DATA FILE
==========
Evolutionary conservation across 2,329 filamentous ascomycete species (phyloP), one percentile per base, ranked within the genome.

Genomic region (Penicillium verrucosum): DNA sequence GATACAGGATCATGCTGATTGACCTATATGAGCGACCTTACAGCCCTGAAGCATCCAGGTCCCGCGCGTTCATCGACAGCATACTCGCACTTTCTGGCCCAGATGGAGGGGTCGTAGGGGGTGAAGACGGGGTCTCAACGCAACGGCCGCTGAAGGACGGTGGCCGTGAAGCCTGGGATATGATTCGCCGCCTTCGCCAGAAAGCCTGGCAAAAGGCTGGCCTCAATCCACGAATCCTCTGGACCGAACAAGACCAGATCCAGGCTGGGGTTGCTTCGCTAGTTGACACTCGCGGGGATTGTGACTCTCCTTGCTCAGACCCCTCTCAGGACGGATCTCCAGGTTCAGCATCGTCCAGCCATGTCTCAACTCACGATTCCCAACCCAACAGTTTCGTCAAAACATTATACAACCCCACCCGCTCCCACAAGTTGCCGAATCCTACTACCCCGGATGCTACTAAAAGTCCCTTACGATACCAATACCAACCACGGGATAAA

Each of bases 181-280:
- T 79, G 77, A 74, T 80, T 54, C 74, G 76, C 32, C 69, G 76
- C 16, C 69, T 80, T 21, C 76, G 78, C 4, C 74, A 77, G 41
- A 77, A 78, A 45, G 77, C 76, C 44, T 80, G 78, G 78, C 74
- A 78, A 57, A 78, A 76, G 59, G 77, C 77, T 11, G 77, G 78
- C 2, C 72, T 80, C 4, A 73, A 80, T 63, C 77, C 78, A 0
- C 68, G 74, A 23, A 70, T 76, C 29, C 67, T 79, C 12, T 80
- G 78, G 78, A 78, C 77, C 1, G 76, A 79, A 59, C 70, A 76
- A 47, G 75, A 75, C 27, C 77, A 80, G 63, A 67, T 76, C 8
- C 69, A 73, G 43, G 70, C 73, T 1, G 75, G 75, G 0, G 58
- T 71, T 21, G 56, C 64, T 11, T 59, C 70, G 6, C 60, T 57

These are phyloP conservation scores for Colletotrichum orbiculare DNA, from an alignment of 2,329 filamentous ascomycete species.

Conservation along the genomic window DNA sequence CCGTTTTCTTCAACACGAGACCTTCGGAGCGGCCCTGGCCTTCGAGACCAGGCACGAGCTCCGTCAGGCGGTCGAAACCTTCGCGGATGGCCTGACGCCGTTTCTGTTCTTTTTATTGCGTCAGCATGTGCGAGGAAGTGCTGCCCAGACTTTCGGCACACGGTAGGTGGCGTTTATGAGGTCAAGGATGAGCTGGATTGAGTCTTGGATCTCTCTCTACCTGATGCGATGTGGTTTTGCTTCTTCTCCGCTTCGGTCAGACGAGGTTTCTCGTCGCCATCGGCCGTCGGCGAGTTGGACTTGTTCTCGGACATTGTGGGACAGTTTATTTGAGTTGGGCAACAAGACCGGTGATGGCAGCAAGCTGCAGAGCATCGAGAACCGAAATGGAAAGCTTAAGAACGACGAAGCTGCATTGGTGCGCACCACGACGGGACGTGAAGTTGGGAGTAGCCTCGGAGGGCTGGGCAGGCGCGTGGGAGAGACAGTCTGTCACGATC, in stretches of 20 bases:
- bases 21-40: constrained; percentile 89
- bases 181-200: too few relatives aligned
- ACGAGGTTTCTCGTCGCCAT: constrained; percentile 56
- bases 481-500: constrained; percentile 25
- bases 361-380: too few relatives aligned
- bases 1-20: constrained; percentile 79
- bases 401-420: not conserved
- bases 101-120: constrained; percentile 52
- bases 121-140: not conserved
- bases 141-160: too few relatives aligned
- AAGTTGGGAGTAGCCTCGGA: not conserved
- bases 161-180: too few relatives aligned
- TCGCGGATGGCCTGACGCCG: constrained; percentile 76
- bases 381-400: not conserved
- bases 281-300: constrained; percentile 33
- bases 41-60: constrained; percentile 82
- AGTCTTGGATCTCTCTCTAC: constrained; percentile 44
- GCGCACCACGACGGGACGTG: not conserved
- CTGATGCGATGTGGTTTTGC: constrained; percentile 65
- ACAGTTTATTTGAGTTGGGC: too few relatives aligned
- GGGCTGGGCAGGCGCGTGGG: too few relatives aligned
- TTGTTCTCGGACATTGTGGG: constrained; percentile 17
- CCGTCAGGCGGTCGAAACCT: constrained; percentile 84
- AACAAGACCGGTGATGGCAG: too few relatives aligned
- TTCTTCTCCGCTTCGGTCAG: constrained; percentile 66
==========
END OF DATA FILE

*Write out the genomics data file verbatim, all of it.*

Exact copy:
Evolutionary conservation across 2,329 filamentous ascomycete species (phyloP), one percentile per base, ranked within the genome.

Genomic region (Penicillium verrucosum): DNA sequence GATACAGGATCATGCTGATTGACCTATATGAGCGACCTTACAGCCCTGAAGCATCCAGGTCCCGCGCGTTCATCGACAGCATACTCGCACTTTCTGGCCCAGATGGAGGGGTCGTAGGGGGTGAAGACGGGGTCTCAACGCAACGGCCGCTGAAGGACGGTGGCCGTGAAGCCTGGGATATGATTCGCCGCCTTCGCCAGAAAGCCTGGCAAAAGGCTGGCCTCAATCCACGAATCCTCTGGACCGAACAAGACCAGATCCAGGCTGGGGTTGCTTCGCTAGTTGACACTCGCGGGGATTGTGACTCTCCTTGCTCAGACCCCTCTCAGGACGGATCTCCAGGTTCAGCATCGTCCAGCCATGTCTCAACTCACGATTCCCAACCCAACAGTTTCGTCAAAACATTATACAACCCCACCCGCTCCCACAAGTTGCCGAATCCTACTACCCCGGATGCTACTAAAAGTCCCTTACGATACCAATACCAACCACGGGATAAA

Each of bases 181-280:
- T 79, G 77, A 74, T 80, T 54, C 74, G 76, C 32, C 69, G 76
- C 16, C 69, T 80, T 21, C 76, G 78, C 4, C 74, A 77, G 41
- A 77, A 78, A 45, G 77, C 76, C 44, T 80, G 78, G 78, C 74
- A 78, A 57, A 78, A 76, G 59, G 77, C 77, T 11, G 77, G 78
- C 2, C 72, T 80, C 4, A 73, A 80, T 63, C 77, C 78, A 0
- C 68, G 74, A 23, A 70, T 76, C 29, C 67, T 79, C 12, T 80
- G 78, G 78, A 78, C 77, C 1, G 76, A 79, A 59, C 70, A 76
- A 47, G 75, A 75, C 27, C 77, A 80, G 63, A 67, T 76, C 8
- C 69, A 73, G 43, G 70, C 73, T 1, G 75, G 75, G 0, G 58
- T 71, T 21, G 56, C 64, T 11, T 59, C 70, G 6, C 60, T 57

These are phyloP conservation scores for Colletotrichum orbiculare DNA, from an alignment of 2,329 filamentous ascomycete species.

Conservation along the genomic window DNA sequence CCGTTTTCTTCAACACGAGACCTTCGGAGCGGCCCTGGCCTTCGAGACCAGGCACGAGCTCCGTCAGGCGGTCGAAACCTTCGCGGATGGCCTGACGCCGTTTCTGTTCTTTTTATTGCGTCAGCATGTGCGAGGAAGTGCTGCCCAGACTTTCGGCACACGGTAGGTGGCGTTTATGAGGTCAAGGATGAGCTGGATTGAGTCTTGGATCTCTCTCTACCTGATGCGATGTGGTTTTGCTTCTTCTCCGCTTCGGTCAGACGAGGTTTCTCGTCGCCATCGGCCGTCGGCGAGTTGGACTTGTTCTCGGACATTGTGGGACAGTTTATTTGAGTTGGGCAACAAGACCGGTGATGGCAGCAAGCTGCAGAGCATCGAGAACCGAAATGGAAAGCTTAAGAACGACGAAGCTGCATTGGTGCGCACCACGACGGGACGTGAAGTTGGGAGTAGCCTCGGAGGGCTGGGCAGGCGCGTGGGAGAGACAGTCTGTCACGATC, in stretches of 20 bases:
- bases 21-40: constrained; percentile 89
- bases 181-200: too few relatives aligned
- ACGAGGTTTCTCGTCGCCAT: constrained; percentile 56
- bases 481-500: constrained; percentile 25
- bases 361-380: too few relatives aligned
- bases 1-20: constrained; percentile 79
- bases 401-420: not conserved
- bases 101-120: constrained; percentile 52
- bases 121-140: not conserved
- bases 141-160: too few relatives aligned
- AAGTTGGGAGTAGCCTCGGA: not conserved
- bases 161-180: too few relatives aligned
- TCGCGGATGGCCTGACGCCG: constrained; percentile 76
- bases 381-400: not conserved
- bases 281-300: constrained; percentile 33
- bases 41-60: constrained; percentile 82
- AGTCTTGGATCTCTCTCTAC: constrained; percentile 44
- GCGCACCACGACGGGACGTG: not conserved
- CTGATGCGATGTGGTTTTGC: constrained; percentile 65
- ACAGTTTATTTGAGTTGGGC: too few relatives aligned
- GGGCTGGGCAGGCGCGTGGG: too few relatives aligned
- TTGTTCTCGGACATTGTGGG: constrained; percentile 17
- CCGTCAGGCGGTCGAAACCT: constrained; percentile 84
- AACAAGACCGGTGATGGCAG: too few relatives aligned
- TTCTTCTCCGCTTCGGTCAG: constrained; percentile 66